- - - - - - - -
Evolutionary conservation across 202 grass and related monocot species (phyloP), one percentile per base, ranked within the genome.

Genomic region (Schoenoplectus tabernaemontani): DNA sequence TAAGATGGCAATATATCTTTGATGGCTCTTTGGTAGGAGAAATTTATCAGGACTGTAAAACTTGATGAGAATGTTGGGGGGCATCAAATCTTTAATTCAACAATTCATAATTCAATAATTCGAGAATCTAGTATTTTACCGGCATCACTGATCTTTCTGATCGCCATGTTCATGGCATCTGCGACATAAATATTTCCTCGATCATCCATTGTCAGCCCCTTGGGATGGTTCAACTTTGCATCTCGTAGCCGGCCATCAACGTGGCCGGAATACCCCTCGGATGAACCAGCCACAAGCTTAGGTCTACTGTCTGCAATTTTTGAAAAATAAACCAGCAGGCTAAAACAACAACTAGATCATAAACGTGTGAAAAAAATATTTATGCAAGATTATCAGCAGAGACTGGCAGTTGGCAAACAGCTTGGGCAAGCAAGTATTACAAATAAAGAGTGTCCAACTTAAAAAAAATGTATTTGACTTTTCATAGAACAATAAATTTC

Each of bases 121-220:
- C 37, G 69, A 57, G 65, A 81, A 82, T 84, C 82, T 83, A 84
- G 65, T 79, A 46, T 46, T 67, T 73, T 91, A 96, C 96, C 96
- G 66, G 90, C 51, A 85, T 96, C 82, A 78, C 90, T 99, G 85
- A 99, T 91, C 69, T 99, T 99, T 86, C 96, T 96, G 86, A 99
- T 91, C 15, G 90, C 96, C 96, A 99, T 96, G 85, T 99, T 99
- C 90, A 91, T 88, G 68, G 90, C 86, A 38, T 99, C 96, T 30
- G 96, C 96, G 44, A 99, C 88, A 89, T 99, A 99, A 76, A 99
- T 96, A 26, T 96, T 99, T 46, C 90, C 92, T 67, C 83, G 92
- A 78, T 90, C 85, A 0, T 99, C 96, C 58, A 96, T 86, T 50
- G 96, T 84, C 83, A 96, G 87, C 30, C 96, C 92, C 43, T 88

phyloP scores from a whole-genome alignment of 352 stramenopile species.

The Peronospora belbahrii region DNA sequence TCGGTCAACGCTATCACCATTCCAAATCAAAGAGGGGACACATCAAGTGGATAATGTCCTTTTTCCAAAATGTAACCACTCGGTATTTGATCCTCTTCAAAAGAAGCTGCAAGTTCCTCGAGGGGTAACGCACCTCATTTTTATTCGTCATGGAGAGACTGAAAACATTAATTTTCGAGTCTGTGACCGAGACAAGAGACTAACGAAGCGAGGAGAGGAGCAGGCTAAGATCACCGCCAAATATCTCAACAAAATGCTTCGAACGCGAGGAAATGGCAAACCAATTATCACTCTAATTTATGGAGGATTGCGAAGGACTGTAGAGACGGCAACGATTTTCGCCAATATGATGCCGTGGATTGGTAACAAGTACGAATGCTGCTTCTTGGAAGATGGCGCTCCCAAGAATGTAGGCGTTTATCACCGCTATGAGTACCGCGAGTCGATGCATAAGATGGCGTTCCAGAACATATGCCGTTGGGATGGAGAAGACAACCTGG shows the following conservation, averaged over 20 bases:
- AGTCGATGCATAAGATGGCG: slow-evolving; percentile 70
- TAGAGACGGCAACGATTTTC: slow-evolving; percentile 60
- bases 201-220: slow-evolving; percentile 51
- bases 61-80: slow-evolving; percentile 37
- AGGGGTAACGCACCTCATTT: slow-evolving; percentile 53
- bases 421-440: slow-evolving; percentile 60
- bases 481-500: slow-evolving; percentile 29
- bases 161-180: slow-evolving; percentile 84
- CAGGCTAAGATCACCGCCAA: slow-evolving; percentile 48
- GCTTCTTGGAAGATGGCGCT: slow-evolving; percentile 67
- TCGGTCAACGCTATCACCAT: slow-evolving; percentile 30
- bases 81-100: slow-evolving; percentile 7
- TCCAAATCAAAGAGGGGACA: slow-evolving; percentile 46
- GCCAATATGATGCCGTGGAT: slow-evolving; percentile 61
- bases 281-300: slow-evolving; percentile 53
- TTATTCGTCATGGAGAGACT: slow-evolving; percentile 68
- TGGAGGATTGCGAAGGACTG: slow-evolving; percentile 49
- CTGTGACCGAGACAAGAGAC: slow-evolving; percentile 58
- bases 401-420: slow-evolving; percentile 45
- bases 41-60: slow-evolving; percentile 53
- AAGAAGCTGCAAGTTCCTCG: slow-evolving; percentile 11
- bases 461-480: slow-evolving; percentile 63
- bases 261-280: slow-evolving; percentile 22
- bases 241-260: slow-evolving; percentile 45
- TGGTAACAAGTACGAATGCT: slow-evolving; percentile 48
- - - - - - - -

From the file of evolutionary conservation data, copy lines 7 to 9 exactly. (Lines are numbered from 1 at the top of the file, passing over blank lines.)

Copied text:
- A 99, T 91, C 69, T 99, T 99, T 86, C 96, T 96, G 86, A 99
- T 91, C 15, G 90, C 96, C 96, A 99, T 96, G 85, T 99, T 99
- C 90, A 91, T 88, G 68, G 90, C 86, A 38, T 99, C 96, T 30